The function return a string indicating the results of the operation.  This string will be parsed to a message box and called from within the button click event.  The ADOX object  create our database file myDatabase.mdb.  Any errors will be trapped by a Try statement and the resulting error will be returned to the calling object.

    Public Function createEmptyDatabase() As String

        Dim sRtrn As String ' For results
        Dim cat As ADOX.Catalog = New ADOX.Catalog()

        Try ' Try to run the following code and catch errors
            cat.Create(dbProvider & dbNameLoc)
            sRtrn = "Successfully Created A Database"
        Catch ex As Exception ' Catches errors
            sRtrn = ex.Message
        Finally ' Once the Try statement has finished do some more stuff
            cat = Nothing ' Dispose of any opened objects
        End Try ' Finished Trying

        Return sRtrn ' Return the results to the calling sub.

    End Function ' Created Empty DataBase

The button click event for creating the database wont need  System.Object to test if the file exist as ADOX.Catalog.Create raises and exception if a file with the same name already exists.  Eliminating Try statements and Conditional tests like the IF statement reduces the amount of code you have to write.  You will also notice that the code contains a region which we will use to contain all of the button events.  As mentioned earlier, these are very useful as the amount of code begins to increase.   Also as a note, if MsgBox doesn’t work within your code, change it to MessageBox.Show.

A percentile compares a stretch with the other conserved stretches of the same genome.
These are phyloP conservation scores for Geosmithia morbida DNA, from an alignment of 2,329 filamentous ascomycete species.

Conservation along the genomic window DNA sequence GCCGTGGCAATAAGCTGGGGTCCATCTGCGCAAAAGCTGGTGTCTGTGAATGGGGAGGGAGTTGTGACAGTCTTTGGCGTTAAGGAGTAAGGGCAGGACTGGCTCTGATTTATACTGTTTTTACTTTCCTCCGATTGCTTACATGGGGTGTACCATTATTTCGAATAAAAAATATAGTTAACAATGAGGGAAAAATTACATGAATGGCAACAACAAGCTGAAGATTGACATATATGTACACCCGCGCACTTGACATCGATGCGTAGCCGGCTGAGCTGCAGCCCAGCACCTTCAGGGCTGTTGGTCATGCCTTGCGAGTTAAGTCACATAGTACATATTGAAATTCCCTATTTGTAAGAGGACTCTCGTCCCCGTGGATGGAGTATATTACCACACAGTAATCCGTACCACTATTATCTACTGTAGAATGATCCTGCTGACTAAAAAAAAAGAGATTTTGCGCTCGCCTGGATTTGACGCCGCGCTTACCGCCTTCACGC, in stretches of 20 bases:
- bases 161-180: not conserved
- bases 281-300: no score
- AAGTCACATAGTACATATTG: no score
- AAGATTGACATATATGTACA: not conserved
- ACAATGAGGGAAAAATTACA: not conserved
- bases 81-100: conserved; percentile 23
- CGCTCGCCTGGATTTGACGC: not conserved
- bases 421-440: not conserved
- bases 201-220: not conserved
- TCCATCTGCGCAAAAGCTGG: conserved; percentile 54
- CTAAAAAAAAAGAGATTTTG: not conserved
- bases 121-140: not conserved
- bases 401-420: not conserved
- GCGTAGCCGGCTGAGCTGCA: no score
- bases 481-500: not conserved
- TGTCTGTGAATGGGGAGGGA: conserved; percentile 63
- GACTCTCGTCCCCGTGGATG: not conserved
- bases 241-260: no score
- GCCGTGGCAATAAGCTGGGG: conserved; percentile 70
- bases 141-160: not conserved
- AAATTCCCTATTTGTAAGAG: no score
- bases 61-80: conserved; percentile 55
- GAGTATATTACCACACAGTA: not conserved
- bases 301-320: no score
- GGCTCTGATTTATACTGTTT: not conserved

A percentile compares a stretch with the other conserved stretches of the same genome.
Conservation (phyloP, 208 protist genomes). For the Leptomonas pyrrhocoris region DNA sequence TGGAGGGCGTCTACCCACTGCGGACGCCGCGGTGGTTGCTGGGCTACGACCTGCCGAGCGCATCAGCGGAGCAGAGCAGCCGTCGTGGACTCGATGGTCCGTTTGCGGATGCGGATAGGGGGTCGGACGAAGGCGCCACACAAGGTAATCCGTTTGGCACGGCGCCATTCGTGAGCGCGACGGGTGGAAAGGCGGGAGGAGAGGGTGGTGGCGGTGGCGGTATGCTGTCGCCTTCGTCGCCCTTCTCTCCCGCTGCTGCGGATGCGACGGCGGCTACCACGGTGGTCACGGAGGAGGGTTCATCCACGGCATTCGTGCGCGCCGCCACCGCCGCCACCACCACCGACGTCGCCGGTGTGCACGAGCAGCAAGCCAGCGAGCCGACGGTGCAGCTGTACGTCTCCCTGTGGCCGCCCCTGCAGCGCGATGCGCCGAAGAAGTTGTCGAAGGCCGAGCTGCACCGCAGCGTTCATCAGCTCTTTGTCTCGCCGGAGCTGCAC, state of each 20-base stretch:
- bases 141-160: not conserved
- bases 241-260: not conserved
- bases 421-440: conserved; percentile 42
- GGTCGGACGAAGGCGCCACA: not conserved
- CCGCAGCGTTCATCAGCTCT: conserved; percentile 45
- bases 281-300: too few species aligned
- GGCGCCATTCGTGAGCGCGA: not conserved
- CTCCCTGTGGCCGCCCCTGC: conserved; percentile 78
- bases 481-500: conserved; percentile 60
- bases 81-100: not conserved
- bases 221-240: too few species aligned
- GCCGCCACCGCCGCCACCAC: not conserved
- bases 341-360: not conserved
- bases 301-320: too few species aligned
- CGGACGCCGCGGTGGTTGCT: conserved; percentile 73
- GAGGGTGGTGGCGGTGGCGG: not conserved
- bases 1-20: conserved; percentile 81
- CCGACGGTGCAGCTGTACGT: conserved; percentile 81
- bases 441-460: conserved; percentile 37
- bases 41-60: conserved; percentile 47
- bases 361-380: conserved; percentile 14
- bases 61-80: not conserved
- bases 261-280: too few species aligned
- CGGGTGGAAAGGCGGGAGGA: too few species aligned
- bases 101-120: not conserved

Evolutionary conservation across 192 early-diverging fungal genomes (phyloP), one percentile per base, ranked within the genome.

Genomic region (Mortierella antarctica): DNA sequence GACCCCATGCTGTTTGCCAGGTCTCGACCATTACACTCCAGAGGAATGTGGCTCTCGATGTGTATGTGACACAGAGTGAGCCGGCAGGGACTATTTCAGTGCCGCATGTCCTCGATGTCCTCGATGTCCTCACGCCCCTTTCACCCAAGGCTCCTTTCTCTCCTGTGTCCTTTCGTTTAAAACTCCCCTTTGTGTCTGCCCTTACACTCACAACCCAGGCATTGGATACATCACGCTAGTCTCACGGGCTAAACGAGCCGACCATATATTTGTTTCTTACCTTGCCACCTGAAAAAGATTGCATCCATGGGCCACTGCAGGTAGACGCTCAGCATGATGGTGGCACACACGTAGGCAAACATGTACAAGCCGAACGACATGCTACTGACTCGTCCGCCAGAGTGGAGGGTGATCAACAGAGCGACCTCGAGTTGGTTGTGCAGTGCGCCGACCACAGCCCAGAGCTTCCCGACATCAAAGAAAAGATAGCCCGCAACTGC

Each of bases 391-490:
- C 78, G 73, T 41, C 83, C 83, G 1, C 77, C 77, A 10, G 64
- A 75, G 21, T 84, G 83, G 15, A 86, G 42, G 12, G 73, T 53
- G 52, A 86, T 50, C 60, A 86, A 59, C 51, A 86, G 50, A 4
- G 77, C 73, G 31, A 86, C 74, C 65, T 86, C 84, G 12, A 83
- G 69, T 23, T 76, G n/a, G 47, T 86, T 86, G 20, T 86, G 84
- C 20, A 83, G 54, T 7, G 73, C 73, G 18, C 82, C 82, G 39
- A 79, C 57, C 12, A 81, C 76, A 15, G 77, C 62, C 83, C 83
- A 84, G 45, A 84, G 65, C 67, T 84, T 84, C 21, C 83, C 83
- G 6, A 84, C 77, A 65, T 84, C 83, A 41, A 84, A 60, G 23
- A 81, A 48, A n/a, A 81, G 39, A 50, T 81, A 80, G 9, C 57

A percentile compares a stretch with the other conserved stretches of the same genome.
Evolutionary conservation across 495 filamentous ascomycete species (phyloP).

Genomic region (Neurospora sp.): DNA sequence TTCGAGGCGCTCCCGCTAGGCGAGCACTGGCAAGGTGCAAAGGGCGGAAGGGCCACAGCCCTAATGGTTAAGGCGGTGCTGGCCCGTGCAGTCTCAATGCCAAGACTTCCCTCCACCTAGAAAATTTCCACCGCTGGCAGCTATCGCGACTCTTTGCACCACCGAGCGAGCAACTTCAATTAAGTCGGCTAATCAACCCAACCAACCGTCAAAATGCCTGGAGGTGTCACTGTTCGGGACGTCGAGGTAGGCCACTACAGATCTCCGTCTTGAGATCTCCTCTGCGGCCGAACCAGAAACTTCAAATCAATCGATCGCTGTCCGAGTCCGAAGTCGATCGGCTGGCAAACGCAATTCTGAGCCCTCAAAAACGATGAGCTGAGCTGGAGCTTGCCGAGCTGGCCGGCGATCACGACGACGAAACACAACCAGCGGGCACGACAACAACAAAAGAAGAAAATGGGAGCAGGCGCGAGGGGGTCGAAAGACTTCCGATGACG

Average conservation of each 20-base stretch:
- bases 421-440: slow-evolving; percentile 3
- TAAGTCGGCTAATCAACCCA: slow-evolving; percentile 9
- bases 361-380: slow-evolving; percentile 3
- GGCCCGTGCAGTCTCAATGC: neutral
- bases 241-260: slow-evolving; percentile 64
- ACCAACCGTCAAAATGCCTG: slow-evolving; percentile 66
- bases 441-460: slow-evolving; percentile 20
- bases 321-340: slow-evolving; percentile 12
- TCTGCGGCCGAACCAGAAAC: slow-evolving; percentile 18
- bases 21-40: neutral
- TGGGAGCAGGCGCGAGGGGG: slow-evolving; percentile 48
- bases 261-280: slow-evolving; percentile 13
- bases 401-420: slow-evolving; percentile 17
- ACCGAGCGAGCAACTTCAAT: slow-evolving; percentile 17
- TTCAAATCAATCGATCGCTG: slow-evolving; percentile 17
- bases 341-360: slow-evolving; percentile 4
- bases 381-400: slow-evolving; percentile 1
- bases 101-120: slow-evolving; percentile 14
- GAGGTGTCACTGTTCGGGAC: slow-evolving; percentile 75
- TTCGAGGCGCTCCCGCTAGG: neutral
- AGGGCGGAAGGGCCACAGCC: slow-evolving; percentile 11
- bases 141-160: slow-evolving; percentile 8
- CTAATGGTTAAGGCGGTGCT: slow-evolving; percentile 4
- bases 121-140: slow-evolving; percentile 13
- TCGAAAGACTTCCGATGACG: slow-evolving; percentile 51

Place a button on the main form, rename it to btnCreateDatabase, change the text to “Create Database” and double click the button.  Move the button event into the region set aside for button events.

MsgBox(createEmptyDatabase()) ' Call The function and display the results

Build your project, press the Create Database button and see if the myDatabase exists in the root of your C: drive.  Press the button again and see what message you get.  For a little more excitement you might want to try creating the database several times.  Instead of deleting it from the folder lets do it programmatically with VB.Net.  This is a simple bit of code.

This will be done within the button click event, so place a button on the main form, rename it to btnDeleteDatabase, change the text to “Delete Database” and double click the button.  Move the button event into the region set aside for button events.  System.IO.File.Exists tests to see if the file exists and returns a Boolean so we are going to test the results within an IF statement since  System.IO.File.Delete does not throw an exception.  If the file does not exist then we don’t want to try and delete a non-existing file.

            If System.IO.File.Exists(dbNameLoc) Then ' Test if file exists
                System.IO.File.Delete(dbNameLoc) ' File exists, delete file
                MsgBox("Database Deleted")
            Else ' Else file was not found
                MsgBox("Database Not Found") ' File not exists
            End If ' End of If System.IO.File.Exists
        Catch ex As Exception
        End Try

Build your project, press the Create Database button and you should get a message box pop up telling you that the file already exists.  Press the Delete Database button, you should get the message box telling you that the file was deleted.  Press the Delete Database button again.  Did you get the message that you expected?

Return to “VB.Net And Databases
Continue on to “How To Create A Table Within A Database

In my completed code I pass values to the functions so that the code is much more portable. After the last installment I will post my complete code for the frmMain.

Disclaimer: The code in this tutorial is not intended as a final product or by no means the only way this project can be coded. The presented code is for educational purposes only and no warranty is granted or implied. I/we are not responsible for any damages as a result of using this code. Use at your own risk.